White woman calls cops on black kids holding anti-violence march: 'It's like a riot out here'

A white woman in Charleston, S.C. has been dubbed “Gas Station Gail” on social media after calling 911 on a group of black children holding an anti-violence march.

A now-viral Facebook video shows the woman making the call while a group of children and their parents stand nearby wearing “Guns Down Chuck Town” T-shirts and holding anti-violence signs and flyers.

Jonathan Thrower, a community activist who recorded the video, told The Charleston City Paper that the group went to the Murphy Express convenience store and gas station during the Sunday march so some of the participants could buy something to drink, when the woman pulled up and threatened to call the police.

"I thought she was playing at first," Thrower, who also goes by the name Shakem Akhet, told the paper. "I didn't really think that was gonna happen."

The City Paper obtained a recording of the 911 call, in which the woman identifies herself as “Brenda.”

"They’re standing outside my store, they’re videoing us and everything, I need a police officer here now," the woman said in the recording. "I mean, it's like a riot out here."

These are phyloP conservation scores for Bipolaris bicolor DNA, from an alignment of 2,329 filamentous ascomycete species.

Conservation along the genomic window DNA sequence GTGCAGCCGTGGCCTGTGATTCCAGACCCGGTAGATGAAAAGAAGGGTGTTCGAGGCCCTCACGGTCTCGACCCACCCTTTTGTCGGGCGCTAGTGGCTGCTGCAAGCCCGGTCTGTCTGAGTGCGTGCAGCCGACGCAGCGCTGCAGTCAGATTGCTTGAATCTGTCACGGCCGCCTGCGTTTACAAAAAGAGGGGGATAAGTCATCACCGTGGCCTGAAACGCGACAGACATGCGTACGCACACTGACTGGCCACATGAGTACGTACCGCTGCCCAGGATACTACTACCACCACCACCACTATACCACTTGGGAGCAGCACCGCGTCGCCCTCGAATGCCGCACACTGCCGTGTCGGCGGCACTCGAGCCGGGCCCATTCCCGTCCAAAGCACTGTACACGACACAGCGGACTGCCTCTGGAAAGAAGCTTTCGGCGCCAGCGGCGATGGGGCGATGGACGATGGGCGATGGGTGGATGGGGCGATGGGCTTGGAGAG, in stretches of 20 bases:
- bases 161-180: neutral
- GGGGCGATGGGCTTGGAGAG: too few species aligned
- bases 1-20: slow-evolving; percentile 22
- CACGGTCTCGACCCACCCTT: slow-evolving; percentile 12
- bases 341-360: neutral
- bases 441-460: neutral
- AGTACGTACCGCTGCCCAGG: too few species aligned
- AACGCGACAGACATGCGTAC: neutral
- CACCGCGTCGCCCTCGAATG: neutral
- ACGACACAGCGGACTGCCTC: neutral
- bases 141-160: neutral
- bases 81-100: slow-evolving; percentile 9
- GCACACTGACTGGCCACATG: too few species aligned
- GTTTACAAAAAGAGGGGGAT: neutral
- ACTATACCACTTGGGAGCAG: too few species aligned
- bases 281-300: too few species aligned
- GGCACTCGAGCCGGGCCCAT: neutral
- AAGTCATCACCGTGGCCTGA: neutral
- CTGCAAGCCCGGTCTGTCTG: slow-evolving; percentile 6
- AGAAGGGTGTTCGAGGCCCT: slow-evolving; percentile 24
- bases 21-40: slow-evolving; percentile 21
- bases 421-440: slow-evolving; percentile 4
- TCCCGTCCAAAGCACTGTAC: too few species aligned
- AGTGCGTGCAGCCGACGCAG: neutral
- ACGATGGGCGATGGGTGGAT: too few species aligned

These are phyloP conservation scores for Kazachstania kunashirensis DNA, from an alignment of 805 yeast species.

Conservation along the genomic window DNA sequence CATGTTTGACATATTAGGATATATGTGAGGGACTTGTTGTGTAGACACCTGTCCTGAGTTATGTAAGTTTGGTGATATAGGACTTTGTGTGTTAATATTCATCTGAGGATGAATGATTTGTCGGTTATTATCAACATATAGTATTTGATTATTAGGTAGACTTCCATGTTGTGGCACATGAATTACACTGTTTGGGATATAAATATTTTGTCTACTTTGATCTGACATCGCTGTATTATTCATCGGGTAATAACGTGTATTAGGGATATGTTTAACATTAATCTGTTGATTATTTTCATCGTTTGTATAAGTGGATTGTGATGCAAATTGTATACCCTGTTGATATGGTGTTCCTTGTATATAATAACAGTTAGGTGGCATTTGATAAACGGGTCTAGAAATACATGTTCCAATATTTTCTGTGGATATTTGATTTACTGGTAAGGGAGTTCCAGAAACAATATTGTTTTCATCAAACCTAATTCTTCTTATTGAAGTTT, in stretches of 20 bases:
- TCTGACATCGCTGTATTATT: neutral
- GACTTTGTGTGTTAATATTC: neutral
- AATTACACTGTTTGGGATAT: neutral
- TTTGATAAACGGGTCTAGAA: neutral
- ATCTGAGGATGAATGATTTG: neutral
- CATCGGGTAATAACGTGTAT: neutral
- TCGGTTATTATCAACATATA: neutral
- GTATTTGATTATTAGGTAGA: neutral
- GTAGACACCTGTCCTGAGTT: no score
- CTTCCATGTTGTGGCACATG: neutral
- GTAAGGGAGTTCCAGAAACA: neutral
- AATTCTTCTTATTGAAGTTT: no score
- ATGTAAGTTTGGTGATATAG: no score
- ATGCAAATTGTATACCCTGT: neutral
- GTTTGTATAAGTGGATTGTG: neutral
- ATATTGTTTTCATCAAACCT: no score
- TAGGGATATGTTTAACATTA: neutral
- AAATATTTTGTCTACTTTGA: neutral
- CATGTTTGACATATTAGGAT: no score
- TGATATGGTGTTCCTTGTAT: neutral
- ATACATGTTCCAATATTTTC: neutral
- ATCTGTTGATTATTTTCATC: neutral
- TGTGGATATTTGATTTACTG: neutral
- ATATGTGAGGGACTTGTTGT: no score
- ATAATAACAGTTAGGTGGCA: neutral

She tells the dispatcher that the group was “blocking the whole business” and is heard telling Thrower to stop videoing her. 

The woman also claims that some of the people in the crowd are turning off the gas pumps.

The 911 dispatcher repeatedly asks the woman if the group has guns, to which she eventually replies “I don’t know.” She also tells the dispatcher that the group is “absolutely destroying the outside” of the store.

Thrower claims in his post that Brenda is a manager at the gas station. A Murphy Express employee did not confirm to City Paper whether the woman worked at the store.

The North Charleston Police Department responded to the scene, but the group had already departed, according to City Paper.

"The North Charleston Police Department — I applaud them, because the guy was like, 'You know, they’re just coming in to purchase something, I’m sure they‘re not causing any trouble,' " Thrower said.

The “Stop the Violence” marches in Charleston are intended to bring residents and police together to raise awareness about violence crime and work toward peace.